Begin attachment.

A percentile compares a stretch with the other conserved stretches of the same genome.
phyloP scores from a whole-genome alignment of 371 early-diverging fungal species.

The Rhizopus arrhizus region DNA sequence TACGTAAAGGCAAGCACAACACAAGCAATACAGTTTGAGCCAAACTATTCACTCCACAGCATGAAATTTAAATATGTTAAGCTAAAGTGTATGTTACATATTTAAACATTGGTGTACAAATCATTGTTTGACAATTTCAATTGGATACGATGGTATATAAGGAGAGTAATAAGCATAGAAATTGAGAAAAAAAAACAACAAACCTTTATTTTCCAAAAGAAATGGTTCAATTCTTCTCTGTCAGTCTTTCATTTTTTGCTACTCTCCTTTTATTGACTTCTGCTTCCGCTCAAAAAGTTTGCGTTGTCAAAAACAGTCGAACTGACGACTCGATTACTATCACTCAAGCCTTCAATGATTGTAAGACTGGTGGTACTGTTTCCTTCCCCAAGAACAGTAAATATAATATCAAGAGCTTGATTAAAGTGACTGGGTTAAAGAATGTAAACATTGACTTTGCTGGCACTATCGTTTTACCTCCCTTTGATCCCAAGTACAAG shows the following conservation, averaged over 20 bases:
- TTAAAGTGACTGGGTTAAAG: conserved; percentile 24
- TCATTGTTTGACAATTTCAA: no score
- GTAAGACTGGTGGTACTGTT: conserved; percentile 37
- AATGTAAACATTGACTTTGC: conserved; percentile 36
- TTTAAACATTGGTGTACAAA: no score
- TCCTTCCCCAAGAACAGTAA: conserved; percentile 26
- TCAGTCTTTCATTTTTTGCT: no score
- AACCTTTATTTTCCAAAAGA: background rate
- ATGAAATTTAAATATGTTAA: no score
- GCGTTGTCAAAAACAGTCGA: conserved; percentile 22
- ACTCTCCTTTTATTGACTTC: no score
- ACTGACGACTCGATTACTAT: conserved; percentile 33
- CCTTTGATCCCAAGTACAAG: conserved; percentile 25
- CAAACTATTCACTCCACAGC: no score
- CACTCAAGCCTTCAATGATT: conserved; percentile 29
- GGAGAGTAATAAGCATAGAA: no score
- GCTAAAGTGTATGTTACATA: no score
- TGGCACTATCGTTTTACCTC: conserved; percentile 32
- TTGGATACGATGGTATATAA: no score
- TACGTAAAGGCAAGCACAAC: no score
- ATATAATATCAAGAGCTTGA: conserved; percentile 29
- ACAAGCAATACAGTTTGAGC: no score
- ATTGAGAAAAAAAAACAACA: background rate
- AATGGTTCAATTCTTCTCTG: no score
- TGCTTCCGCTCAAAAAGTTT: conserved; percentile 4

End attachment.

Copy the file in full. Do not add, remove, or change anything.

A percentile compares a stretch with the other conserved stretches of the same genome.
phyloP scores from a whole-genome alignment of 371 early-diverging fungal species.

The Rhizopus arrhizus region DNA sequence TACGTAAAGGCAAGCACAACACAAGCAATACAGTTTGAGCCAAACTATTCACTCCACAGCATGAAATTTAAATATGTTAAGCTAAAGTGTATGTTACATATTTAAACATTGGTGTACAAATCATTGTTTGACAATTTCAATTGGATACGATGGTATATAAGGAGAGTAATAAGCATAGAAATTGAGAAAAAAAAACAACAAACCTTTATTTTCCAAAAGAAATGGTTCAATTCTTCTCTGTCAGTCTTTCATTTTTTGCTACTCTCCTTTTATTGACTTCTGCTTCCGCTCAAAAAGTTTGCGTTGTCAAAAACAGTCGAACTGACGACTCGATTACTATCACTCAAGCCTTCAATGATTGTAAGACTGGTGGTACTGTTTCCTTCCCCAAGAACAGTAAATATAATATCAAGAGCTTGATTAAAGTGACTGGGTTAAAGAATGTAAACATTGACTTTGCTGGCACTATCGTTTTACCTCCCTTTGATCCCAAGTACAAG shows the following conservation, averaged over 20 bases:
- TTAAAGTGACTGGGTTAAAG: conserved; percentile 24
- TCATTGTTTGACAATTTCAA: no score
- GTAAGACTGGTGGTACTGTT: conserved; percentile 37
- AATGTAAACATTGACTTTGC: conserved; percentile 36
- TTTAAACATTGGTGTACAAA: no score
- TCCTTCCCCAAGAACAGTAA: conserved; percentile 26
- TCAGTCTTTCATTTTTTGCT: no score
- AACCTTTATTTTCCAAAAGA: background rate
- ATGAAATTTAAATATGTTAA: no score
- GCGTTGTCAAAAACAGTCGA: conserved; percentile 22
- ACTCTCCTTTTATTGACTTC: no score
- ACTGACGACTCGATTACTAT: conserved; percentile 33
- CCTTTGATCCCAAGTACAAG: conserved; percentile 25
- CAAACTATTCACTCCACAGC: no score
- CACTCAAGCCTTCAATGATT: conserved; percentile 29
- GGAGAGTAATAAGCATAGAA: no score
- GCTAAAGTGTATGTTACATA: no score
- TGGCACTATCGTTTTACCTC: conserved; percentile 32
- TTGGATACGATGGTATATAA: no score
- TACGTAAAGGCAAGCACAAC: no score
- ATATAATATCAAGAGCTTGA: conserved; percentile 29
- ACAAGCAATACAGTTTGAGC: no score
- ATTGAGAAAAAAAAACAACA: background rate
- AATGGTTCAATTCTTCTCTG: no score
- TGCTTCCGCTCAAAAAGTTT: conserved; percentile 4